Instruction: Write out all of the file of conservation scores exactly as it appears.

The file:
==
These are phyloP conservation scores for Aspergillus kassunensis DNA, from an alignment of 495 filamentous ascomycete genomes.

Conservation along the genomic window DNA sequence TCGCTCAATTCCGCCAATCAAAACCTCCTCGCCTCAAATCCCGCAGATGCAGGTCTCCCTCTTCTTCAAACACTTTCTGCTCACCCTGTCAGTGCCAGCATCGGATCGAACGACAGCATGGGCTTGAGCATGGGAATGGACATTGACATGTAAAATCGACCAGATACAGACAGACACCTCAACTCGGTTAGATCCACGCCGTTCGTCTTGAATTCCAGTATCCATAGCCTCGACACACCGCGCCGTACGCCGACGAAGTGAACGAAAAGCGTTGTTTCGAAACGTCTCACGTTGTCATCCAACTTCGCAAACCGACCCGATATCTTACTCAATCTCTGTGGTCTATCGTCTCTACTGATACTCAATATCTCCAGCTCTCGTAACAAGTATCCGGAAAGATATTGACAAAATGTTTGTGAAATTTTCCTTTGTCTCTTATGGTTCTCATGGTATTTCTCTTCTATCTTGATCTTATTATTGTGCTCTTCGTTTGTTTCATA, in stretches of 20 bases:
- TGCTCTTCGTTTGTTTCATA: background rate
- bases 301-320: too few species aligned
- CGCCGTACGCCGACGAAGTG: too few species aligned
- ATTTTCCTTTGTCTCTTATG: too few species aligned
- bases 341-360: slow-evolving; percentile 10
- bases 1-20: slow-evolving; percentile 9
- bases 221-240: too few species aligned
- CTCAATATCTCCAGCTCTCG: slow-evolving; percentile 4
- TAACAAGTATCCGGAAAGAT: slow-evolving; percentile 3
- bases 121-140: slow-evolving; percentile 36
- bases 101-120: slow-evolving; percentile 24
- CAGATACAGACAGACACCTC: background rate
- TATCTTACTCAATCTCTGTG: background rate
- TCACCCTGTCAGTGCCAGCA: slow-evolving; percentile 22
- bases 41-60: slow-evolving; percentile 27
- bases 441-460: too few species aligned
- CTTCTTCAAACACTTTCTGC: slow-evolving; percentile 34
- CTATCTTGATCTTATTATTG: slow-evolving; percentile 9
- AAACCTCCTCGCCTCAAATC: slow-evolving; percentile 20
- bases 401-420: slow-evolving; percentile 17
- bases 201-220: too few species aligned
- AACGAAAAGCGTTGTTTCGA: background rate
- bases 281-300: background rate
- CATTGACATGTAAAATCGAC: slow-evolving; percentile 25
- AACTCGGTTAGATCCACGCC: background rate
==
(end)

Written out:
These are phyloP conservation scores for Aspergillus kassunensis DNA, from an alignment of 495 filamentous ascomycete genomes.

Conservation along the genomic window DNA sequence TCGCTCAATTCCGCCAATCAAAACCTCCTCGCCTCAAATCCCGCAGATGCAGGTCTCCCTCTTCTTCAAACACTTTCTGCTCACCCTGTCAGTGCCAGCATCGGATCGAACGACAGCATGGGCTTGAGCATGGGAATGGACATTGACATGTAAAATCGACCAGATACAGACAGACACCTCAACTCGGTTAGATCCACGCCGTTCGTCTTGAATTCCAGTATCCATAGCCTCGACACACCGCGCCGTACGCCGACGAAGTGAACGAAAAGCGTTGTTTCGAAACGTCTCACGTTGTCATCCAACTTCGCAAACCGACCCGATATCTTACTCAATCTCTGTGGTCTATCGTCTCTACTGATACTCAATATCTCCAGCTCTCGTAACAAGTATCCGGAAAGATATTGACAAAATGTTTGTGAAATTTTCCTTTGTCTCTTATGGTTCTCATGGTATTTCTCTTCTATCTTGATCTTATTATTGTGCTCTTCGTTTGTTTCATA, in stretches of 20 bases:
- TGCTCTTCGTTTGTTTCATA: background rate
- bases 301-320: too few species aligned
- CGCCGTACGCCGACGAAGTG: too few species aligned
- ATTTTCCTTTGTCTCTTATG: too few species aligned
- bases 341-360: slow-evolving; percentile 10
- bases 1-20: slow-evolving; percentile 9
- bases 221-240: too few species aligned
- CTCAATATCTCCAGCTCTCG: slow-evolving; percentile 4
- TAACAAGTATCCGGAAAGAT: slow-evolving; percentile 3
- bases 121-140: slow-evolving; percentile 36
- bases 101-120: slow-evolving; percentile 24
- CAGATACAGACAGACACCTC: background rate
- TATCTTACTCAATCTCTGTG: background rate
- TCACCCTGTCAGTGCCAGCA: slow-evolving; percentile 22
- bases 41-60: slow-evolving; percentile 27
- bases 441-460: too few species aligned
- CTTCTTCAAACACTTTCTGC: slow-evolving; percentile 34
- CTATCTTGATCTTATTATTG: slow-evolving; percentile 9
- AAACCTCCTCGCCTCAAATC: slow-evolving; percentile 20
- bases 401-420: slow-evolving; percentile 17
- bases 201-220: too few species aligned
- AACGAAAAGCGTTGTTTCGA: background rate
- bases 281-300: background rate
- CATTGACATGTAAAATCGAC: slow-evolving; percentile 25
- AACTCGGTTAGATCCACGCC: background rate